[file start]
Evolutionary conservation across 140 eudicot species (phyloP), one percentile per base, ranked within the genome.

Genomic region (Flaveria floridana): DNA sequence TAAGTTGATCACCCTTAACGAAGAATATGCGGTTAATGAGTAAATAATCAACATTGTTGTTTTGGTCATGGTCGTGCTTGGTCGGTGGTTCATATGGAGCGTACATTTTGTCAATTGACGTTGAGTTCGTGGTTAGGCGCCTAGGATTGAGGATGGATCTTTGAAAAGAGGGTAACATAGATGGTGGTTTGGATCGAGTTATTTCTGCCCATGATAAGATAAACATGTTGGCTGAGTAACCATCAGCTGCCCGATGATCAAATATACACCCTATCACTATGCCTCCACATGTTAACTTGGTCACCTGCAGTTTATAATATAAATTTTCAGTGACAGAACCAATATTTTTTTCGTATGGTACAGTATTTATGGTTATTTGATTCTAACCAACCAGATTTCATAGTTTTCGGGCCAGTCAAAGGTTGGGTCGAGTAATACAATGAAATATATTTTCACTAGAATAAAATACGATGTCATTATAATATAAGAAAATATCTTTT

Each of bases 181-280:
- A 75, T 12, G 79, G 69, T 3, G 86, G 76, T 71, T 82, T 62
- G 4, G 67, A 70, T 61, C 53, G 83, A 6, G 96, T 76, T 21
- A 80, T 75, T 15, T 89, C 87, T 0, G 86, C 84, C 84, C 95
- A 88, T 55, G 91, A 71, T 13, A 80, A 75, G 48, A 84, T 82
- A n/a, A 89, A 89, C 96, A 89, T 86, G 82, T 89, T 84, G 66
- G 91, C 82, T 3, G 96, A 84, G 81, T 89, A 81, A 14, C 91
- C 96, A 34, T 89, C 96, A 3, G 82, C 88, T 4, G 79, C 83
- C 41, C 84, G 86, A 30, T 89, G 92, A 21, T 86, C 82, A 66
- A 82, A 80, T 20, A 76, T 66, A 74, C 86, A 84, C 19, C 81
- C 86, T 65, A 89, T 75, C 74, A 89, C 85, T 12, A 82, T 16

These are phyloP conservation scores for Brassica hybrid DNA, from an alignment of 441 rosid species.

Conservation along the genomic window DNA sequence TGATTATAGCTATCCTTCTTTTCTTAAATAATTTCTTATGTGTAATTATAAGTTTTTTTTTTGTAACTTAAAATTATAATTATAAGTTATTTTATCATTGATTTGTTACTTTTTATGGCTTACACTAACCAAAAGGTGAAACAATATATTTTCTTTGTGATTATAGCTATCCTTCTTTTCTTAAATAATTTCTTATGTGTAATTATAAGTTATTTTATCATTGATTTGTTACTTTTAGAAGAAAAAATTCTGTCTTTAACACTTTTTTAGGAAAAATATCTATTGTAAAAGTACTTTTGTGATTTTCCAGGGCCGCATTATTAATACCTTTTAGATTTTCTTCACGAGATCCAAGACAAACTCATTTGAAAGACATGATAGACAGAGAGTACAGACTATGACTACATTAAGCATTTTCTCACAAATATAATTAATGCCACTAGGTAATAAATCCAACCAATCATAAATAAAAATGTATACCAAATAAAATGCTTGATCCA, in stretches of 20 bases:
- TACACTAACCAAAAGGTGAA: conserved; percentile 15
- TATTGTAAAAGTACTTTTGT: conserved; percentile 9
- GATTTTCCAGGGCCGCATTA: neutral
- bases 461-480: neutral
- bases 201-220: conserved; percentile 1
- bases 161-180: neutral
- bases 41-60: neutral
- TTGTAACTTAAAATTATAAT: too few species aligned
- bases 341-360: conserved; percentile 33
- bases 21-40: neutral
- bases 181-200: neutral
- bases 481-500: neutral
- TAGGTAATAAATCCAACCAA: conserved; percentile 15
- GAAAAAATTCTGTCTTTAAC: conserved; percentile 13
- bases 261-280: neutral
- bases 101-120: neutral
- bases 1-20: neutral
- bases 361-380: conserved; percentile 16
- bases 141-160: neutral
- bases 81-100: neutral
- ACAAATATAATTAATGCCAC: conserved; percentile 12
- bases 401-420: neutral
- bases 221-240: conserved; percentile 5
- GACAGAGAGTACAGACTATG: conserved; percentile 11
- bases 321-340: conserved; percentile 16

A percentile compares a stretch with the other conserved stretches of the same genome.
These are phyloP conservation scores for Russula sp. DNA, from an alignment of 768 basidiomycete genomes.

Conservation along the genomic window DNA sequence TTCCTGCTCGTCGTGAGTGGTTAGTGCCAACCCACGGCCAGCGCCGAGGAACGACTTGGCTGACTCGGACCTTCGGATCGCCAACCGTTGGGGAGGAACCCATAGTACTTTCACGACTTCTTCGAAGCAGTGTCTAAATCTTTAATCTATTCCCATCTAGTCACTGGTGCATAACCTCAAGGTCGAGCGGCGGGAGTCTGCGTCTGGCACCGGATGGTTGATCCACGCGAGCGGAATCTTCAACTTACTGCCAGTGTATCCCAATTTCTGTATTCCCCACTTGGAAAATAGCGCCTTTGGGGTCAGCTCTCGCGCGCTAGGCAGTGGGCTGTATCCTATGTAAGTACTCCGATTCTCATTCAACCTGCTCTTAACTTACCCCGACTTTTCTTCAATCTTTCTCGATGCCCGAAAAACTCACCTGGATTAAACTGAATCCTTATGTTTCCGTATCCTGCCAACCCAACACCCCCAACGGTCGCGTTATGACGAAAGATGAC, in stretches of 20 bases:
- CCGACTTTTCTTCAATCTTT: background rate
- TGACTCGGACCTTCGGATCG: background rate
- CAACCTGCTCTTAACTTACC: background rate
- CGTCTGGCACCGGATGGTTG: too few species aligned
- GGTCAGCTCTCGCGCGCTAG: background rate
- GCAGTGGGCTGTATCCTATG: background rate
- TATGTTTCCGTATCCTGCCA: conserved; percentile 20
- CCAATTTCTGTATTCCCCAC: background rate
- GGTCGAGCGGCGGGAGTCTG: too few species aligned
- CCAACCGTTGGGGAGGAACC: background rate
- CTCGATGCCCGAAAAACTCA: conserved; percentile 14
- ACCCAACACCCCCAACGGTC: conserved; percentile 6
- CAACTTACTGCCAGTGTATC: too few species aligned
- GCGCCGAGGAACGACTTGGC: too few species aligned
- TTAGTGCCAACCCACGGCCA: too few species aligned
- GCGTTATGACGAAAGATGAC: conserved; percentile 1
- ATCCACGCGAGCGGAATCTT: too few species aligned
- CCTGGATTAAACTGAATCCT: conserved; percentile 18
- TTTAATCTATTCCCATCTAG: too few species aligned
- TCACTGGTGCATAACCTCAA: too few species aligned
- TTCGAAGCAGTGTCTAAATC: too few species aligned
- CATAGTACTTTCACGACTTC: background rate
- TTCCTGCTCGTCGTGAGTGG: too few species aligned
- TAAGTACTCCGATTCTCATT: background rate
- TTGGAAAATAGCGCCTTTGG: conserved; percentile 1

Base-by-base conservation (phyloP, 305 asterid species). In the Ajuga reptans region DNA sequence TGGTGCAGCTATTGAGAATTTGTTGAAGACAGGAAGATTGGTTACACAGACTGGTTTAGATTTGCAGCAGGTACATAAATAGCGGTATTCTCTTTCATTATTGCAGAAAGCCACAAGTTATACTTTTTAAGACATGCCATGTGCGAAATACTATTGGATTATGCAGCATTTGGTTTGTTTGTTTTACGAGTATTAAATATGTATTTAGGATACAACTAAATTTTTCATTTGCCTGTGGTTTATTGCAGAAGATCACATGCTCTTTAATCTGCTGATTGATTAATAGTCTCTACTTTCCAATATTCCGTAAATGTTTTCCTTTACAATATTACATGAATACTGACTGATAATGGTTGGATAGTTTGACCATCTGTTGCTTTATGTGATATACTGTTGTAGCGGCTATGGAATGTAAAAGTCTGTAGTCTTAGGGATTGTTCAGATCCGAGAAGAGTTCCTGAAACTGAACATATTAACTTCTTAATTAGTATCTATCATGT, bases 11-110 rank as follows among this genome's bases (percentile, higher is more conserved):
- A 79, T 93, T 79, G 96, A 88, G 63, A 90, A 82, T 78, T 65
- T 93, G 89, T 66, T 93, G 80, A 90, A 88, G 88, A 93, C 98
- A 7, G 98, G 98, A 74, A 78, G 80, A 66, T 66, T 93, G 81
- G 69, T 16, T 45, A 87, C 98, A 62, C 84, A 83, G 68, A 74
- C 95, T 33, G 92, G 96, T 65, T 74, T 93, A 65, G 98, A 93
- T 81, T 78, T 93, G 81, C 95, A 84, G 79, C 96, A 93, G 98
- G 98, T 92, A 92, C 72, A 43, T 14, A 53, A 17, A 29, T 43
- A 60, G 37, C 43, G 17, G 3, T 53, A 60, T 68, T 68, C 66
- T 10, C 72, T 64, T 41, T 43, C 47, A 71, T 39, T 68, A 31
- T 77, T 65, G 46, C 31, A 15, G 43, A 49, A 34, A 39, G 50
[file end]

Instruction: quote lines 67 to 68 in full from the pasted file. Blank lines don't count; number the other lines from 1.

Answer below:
- TAAGTACTCCGATTCTCATT: background rate
- TTGGAAAATAGCGCCTTTGG: conserved; percentile 1